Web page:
A Southern naïf meanders through a bizarre and unusual life story, one that includes encounters with legendary figures, a childhood sweetheart who sees the world but then returns home to bear him a child out of wedlock, a free-floating metaphor about the unpredictability of existence, and a devoted mother who provides aphorisms about how you never know what life is going to send your way.
Screenwriter Eric Roth is no doubt hoping that you won’t notice how many of his ideas from “Forrest Gump” have made it into his adaptation of F. Scott Fitzgerald’s novella “The Curious Case of Benjamin Button.” And even fans of that earlier film may find themselves overburdened; “Gump” director Robert Zemeckis isn’t exactly known for his light touch, but next to “Button” man David Fincher, he’s practically Ernst Lubitsch.
Told in flashback by the elderly Daisy (Cate Blanchett), we learn the story of Benjamin (Brad Pitt), who was born a wizened old baby with arthritis and glaucoma and then spent the rest of his life growing younger. Abandoned by his horrified father (Jason Flemyng), Benjamin is left at the doorstep of an old-age home, where he is taken in by nurse Queenie (Taraji P. Henson), who raises the elderly infant.
Along the way, Benjamin meets young Daisy and is taken with her blue eyes — and that’s pretty much all the movie has to offer to explain a relationship that survives World War II, Daisy’s stint as a Broadway dancer in the original production of “Carousel,” and the couple’s separate globe-trotting jaunts to Russia.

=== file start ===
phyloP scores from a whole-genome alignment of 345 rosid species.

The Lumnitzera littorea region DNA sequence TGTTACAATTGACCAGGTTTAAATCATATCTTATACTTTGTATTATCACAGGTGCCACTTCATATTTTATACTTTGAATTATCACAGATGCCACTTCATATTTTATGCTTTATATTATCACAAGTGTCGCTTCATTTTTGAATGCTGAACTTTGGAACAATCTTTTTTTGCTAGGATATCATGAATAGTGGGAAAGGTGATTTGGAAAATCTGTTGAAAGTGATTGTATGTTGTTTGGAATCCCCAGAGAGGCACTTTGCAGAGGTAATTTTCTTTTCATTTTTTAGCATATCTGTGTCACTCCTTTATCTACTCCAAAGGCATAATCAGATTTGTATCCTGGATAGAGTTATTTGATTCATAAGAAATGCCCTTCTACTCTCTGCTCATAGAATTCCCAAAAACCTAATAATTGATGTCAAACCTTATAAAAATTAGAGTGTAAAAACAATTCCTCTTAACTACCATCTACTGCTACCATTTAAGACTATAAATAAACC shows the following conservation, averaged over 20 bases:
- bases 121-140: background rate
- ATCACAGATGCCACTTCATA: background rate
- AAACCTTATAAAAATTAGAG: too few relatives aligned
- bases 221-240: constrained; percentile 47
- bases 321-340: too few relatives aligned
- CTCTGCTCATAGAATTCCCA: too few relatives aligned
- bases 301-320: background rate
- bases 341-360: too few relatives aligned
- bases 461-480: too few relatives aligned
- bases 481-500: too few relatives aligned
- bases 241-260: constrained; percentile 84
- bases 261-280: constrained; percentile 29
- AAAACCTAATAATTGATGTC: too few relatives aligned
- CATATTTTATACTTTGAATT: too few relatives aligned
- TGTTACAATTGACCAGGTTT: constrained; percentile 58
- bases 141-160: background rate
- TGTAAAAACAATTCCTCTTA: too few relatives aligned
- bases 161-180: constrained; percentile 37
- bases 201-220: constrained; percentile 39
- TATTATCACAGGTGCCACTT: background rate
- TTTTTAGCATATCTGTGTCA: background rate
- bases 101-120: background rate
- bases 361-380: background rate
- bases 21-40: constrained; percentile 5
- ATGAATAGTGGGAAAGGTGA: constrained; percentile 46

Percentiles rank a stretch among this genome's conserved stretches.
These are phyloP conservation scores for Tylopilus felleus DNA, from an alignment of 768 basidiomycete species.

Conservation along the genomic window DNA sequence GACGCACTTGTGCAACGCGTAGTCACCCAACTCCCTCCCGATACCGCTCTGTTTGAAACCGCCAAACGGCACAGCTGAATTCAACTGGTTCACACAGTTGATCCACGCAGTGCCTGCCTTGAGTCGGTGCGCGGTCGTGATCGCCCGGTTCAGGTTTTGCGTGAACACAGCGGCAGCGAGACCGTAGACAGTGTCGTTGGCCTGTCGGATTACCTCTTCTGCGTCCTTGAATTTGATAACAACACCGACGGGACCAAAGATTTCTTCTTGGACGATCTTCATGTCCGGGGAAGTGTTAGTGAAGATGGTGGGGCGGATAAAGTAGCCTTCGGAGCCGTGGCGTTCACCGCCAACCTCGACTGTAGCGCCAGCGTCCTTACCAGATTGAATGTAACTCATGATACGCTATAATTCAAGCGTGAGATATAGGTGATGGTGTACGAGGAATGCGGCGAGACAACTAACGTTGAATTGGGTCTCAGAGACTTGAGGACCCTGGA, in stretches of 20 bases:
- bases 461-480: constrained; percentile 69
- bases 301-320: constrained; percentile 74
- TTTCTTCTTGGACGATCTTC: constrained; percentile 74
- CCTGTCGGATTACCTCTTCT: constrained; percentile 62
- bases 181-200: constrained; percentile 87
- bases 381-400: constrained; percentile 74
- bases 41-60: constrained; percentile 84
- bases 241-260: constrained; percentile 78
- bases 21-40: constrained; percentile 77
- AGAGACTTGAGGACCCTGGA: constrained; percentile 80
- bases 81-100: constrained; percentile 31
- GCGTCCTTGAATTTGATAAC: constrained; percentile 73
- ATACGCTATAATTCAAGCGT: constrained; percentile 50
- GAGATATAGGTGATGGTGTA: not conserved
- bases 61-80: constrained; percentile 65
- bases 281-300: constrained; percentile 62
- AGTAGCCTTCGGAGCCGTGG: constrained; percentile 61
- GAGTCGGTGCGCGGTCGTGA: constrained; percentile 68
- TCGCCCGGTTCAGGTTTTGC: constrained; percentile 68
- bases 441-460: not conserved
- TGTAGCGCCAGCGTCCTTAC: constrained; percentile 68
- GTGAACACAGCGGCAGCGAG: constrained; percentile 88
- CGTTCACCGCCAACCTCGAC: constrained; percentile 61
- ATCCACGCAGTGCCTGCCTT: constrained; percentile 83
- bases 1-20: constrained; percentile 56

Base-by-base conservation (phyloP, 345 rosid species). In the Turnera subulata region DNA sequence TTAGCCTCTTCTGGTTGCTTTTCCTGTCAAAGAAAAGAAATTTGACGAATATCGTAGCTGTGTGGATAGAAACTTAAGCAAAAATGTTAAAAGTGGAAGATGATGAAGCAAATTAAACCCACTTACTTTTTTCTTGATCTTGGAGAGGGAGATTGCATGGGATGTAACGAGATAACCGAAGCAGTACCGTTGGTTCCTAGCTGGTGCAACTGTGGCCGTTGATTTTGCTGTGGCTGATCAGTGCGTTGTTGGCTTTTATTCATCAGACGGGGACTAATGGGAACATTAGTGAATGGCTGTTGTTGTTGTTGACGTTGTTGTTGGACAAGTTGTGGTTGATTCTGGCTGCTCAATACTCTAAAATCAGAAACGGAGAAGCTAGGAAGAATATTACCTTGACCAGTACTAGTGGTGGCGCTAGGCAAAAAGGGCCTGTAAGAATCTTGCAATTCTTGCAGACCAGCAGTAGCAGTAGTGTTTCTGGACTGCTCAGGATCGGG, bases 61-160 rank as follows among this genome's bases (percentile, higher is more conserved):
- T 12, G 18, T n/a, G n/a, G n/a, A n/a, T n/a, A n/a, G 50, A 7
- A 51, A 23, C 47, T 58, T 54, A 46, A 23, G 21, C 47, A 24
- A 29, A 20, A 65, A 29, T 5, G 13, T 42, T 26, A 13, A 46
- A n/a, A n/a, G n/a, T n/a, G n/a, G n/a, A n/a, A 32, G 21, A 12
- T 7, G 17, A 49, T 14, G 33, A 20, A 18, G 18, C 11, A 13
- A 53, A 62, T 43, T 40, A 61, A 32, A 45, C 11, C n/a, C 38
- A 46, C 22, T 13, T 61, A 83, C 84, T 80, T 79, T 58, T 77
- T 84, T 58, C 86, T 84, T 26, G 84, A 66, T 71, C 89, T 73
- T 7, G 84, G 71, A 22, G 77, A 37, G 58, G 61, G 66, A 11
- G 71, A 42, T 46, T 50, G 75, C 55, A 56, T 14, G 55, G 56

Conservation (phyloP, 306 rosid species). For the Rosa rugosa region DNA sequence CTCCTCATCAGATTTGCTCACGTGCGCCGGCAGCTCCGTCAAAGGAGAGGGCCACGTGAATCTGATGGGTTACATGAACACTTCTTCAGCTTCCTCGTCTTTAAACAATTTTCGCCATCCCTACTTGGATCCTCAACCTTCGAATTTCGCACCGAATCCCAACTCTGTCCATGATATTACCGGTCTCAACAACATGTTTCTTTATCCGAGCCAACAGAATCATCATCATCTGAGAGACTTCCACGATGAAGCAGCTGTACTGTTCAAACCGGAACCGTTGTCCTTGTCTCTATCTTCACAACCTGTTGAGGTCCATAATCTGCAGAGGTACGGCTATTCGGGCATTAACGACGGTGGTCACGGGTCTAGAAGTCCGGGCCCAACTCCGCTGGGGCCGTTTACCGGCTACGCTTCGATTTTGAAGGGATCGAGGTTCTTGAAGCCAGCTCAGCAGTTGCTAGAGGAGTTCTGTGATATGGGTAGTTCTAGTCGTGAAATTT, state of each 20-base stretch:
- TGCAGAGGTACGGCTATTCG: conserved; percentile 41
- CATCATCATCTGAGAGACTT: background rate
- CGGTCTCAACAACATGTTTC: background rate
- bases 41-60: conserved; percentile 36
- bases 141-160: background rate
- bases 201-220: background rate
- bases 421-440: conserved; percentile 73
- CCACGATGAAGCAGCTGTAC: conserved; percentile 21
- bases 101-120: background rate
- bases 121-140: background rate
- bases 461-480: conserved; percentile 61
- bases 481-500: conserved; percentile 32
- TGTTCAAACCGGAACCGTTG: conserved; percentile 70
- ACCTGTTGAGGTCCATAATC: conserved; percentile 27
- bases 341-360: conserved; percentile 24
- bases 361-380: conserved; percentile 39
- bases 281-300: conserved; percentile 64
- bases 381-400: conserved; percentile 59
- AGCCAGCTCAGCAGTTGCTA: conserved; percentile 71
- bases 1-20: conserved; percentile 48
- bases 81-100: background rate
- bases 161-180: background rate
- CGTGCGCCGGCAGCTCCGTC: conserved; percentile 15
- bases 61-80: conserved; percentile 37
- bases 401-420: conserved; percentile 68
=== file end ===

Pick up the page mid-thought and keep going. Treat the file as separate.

We’re supposed to believe, incidentally, that Daisy’s daughter Caroline (Julia Ormond) never knew until this deathbed conversation that Daisy was the only American invited to dance with the Bolshoi — despite the fact that Daisy spent her later years teaching dance. Isn’t that the sort of credit you’d include in the brochure? And if, incidentally, acting is all about listening, Ormond deserves some kind of award for having so much exposition lobbed at her both here and in “Che.”
The special effects that make “Benjamin Button” possible in its present state are certainly impressive — Pitt’s face is grafted onto various smaller bodies during Benjamin’s growing-up (or is that growing-down?) years, and it comes off way more convincingly than a similar attempt to put Kate Bosworth’s mug onto a female surfer’s skull in the best-forgotten “Blue Crush.”
While director Fincher has accomplished any number of technical marvels in the film, “Benjamin Button” lacks a soul; it almost feels like the big, sweeping emotional moments are being hit out of a sense of duty and not because the filmmaker really believes in them. (If Steven Spielberg had directed the movie, I might still have hated it, but I no doubt would have caught myself getting emotionally swept up in it from time to time.)
The performances are serviceable — Tilda Swinton steals the show in an all-too-brief appearance as one of Benjamin’s lovers — and the art direction is gorgeous, but I never connected with this movie for a second. Even the score was off, with the talented Alexandre Desplat writing his first obvious and treacly bit of music; showing an adorable 10-year-old boy suffering from dementia should be moving enough without a bombastic string section nudging things along.
When “Benjamin Button” pauses to make the occasional observation about life and death, and taking advantage of each moment, it gets close to achieving some kind of resonance. For the most part, unfortunately, it’s little more than a nearly three-hour reminder that we begin and end our lives in diapers.